The life of a parish and every Christian community is marked by liturgical moments and moments of community prayer. The garment of faith is not starched, but develops with us; it is not rigid, it grows, even through moments of crisis and resurrection. Actually, there is no growth without moments of crisis because crises make you grow. Experiencing crisis is a necessary way to grow. And the breath of faith is prayer. After certain passages in life, we become aware that without faith we could not have made it and that our strength was prayer – not only personal prayer, but also that of our brothers and sisters, and of the community that accompanied and supported us, of the people who know us, of the people we ask to pray for us.

For this reason, too, communities and groups dedicated to prayer flourish in the Church. Some Christians even feel the call to make prayer the primary action of their day. There are monasteries, convents, hermitages in the Church where persons consecrated to God live. They often become centres of spiritual light. They are centres of community prayer that radiate spirituality. They are small oases in which intense prayer is shared and fraternal communion is constructed day by day. They are cells that are vital not only for the ecclesial fabric, but that of society itself.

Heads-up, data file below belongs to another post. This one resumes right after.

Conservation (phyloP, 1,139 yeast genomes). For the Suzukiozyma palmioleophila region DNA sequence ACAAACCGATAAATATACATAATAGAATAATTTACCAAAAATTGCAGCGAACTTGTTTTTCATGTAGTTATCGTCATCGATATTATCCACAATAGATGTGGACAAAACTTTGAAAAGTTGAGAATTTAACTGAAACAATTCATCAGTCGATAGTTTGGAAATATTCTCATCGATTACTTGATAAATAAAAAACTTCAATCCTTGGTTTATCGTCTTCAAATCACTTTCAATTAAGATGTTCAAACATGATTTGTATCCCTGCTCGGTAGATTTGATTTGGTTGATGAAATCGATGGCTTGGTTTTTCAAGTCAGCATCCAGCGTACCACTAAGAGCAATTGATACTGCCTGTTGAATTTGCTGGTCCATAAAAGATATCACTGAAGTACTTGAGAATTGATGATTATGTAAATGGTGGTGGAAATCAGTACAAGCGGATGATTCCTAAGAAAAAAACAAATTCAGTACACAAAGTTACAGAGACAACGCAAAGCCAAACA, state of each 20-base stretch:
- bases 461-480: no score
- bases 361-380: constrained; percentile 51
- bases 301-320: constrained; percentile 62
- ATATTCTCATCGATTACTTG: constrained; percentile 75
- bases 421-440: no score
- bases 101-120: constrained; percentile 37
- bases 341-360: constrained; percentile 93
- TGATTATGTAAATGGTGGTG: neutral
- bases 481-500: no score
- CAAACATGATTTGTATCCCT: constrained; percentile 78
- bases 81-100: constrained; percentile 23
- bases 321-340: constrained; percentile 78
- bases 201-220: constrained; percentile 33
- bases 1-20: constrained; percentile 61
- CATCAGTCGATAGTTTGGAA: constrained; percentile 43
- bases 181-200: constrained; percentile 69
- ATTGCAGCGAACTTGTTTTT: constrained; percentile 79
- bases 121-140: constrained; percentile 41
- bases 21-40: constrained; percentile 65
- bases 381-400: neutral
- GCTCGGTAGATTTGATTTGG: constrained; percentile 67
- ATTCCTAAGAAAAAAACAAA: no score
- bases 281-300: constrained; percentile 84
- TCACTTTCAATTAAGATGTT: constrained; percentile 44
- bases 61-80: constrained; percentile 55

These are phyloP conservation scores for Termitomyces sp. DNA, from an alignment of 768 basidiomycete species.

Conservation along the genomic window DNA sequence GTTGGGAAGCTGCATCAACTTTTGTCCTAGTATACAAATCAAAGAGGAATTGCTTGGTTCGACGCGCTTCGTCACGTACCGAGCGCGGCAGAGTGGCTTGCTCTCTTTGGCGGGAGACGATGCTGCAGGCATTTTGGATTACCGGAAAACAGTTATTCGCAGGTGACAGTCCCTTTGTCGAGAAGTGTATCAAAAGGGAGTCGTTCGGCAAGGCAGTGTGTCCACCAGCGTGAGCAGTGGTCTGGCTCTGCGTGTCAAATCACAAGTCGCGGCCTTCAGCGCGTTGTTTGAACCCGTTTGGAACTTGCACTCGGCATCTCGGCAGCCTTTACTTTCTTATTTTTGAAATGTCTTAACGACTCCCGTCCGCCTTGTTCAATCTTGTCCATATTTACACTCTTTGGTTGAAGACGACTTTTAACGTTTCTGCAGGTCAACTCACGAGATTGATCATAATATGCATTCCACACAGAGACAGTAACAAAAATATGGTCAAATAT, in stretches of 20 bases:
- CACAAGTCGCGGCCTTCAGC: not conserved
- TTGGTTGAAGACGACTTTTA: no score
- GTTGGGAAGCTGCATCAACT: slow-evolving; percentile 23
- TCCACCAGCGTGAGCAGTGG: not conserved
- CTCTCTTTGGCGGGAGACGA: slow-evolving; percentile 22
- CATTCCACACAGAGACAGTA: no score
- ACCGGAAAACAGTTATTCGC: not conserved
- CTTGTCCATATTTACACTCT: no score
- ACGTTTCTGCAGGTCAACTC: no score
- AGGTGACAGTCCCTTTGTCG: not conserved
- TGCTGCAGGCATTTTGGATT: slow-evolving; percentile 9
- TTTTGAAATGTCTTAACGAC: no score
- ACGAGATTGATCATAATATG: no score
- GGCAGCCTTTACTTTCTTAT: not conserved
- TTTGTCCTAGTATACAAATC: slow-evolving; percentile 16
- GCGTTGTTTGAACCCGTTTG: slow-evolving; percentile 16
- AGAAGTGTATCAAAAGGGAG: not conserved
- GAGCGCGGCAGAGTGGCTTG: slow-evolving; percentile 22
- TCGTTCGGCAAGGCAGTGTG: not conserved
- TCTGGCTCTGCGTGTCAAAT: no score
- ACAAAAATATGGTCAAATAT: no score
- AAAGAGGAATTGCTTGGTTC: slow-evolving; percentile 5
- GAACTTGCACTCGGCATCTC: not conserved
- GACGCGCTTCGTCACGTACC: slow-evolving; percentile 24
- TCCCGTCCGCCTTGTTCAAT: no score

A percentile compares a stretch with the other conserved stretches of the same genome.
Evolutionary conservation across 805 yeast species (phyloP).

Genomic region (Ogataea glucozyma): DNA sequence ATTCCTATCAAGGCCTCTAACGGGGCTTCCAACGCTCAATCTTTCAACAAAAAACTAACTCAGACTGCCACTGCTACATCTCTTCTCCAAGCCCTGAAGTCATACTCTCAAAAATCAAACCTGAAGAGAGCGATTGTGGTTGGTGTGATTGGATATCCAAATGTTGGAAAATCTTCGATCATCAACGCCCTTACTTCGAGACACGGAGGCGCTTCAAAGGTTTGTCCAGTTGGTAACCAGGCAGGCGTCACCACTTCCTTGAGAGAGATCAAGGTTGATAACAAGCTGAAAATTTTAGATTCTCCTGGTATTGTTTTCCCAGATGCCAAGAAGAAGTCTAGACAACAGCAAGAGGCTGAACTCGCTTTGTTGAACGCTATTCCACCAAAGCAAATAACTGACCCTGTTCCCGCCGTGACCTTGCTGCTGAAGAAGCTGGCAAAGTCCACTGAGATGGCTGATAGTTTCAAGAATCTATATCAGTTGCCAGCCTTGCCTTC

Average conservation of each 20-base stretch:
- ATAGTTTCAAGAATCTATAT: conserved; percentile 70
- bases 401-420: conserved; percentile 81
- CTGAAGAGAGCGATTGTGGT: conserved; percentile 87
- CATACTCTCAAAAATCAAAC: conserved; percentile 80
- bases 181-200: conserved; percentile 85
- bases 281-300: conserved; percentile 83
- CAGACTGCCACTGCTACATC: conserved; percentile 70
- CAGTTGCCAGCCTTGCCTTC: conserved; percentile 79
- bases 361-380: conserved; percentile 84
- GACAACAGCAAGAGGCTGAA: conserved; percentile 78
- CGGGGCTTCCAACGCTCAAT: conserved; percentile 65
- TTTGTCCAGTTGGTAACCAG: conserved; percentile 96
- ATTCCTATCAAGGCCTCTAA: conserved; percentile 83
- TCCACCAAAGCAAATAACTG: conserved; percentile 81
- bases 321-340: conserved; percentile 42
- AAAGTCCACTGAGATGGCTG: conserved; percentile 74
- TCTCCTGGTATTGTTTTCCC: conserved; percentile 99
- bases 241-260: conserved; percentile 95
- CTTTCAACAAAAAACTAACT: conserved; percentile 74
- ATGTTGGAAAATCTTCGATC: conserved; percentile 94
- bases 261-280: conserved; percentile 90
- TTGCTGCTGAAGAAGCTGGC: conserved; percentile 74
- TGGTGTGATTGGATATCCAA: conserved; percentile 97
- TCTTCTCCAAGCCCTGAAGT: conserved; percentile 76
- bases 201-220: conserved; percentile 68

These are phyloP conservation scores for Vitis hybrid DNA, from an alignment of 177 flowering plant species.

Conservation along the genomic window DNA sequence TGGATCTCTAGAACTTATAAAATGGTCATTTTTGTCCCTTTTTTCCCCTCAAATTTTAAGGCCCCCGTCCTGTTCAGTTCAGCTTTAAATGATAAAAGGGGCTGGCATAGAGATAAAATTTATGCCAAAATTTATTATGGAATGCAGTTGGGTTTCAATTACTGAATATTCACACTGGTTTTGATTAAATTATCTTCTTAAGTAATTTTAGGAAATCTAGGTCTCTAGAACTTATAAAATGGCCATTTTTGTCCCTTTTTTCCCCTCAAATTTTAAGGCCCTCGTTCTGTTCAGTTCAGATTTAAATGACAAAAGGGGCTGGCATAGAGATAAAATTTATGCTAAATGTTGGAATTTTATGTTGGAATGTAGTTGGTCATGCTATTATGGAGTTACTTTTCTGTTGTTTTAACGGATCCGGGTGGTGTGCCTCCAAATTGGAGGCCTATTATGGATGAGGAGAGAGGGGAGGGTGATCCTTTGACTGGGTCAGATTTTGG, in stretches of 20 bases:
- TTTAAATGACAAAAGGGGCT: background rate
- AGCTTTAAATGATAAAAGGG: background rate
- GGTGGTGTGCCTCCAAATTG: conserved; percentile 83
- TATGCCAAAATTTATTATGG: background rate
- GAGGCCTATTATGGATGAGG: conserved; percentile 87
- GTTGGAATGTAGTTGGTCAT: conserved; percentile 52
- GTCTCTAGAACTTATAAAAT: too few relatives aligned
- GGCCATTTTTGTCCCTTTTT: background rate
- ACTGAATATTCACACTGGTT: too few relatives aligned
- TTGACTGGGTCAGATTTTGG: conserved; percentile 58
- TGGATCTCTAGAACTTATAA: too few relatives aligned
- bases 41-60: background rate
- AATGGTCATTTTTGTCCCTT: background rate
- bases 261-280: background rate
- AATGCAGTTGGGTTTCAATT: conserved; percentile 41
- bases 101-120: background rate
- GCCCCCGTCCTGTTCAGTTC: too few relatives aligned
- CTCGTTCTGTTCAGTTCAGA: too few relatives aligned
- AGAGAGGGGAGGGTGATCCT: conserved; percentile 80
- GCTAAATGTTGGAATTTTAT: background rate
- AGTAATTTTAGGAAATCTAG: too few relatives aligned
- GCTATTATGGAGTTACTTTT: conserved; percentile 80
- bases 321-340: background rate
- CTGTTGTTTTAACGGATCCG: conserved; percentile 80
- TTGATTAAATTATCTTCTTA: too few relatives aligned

When the Enemy, the Evil One, wants to combat the Church, he does so first by trying to drain her fonts, hindering them from praying. Changes in the Church without prayer are not changes made by the Church. 

The lamp of faith will always be lit on earth as long as there is the oil of prayer. The question that we Christians need to ask ourselves is: Do I pray? Do we pray? How do I pray? Like parrots or do I pray with my heart? How do I pray? Do I pray, certain that I am in the Church and that I pray with the Church? Or do I pray a bit according to my ideas and then make my ideas become prayer? This is a pagan prayer, not Christian. 

And this is the Church’s essential task: to pray and to teach how to pray. To transmit the lamp of faith and the oil of prayer from generation to generation. 







Pope Francis  April 2021

Fundamental rights


Defending fundamental human rights demands courage and determination.
I’m referring to actively combatting poverty, inequality, the lack of work, land and housing, and the denial of social and labour rights.
Often, in practice, fundamental human rights are not equal for all.
There are first-, second-, and third-class people, and those who are disposable.
No. They must be equal for all.
In some places, defending people’s dignity can mean going to prison, even without a trial. Or it might mean slander.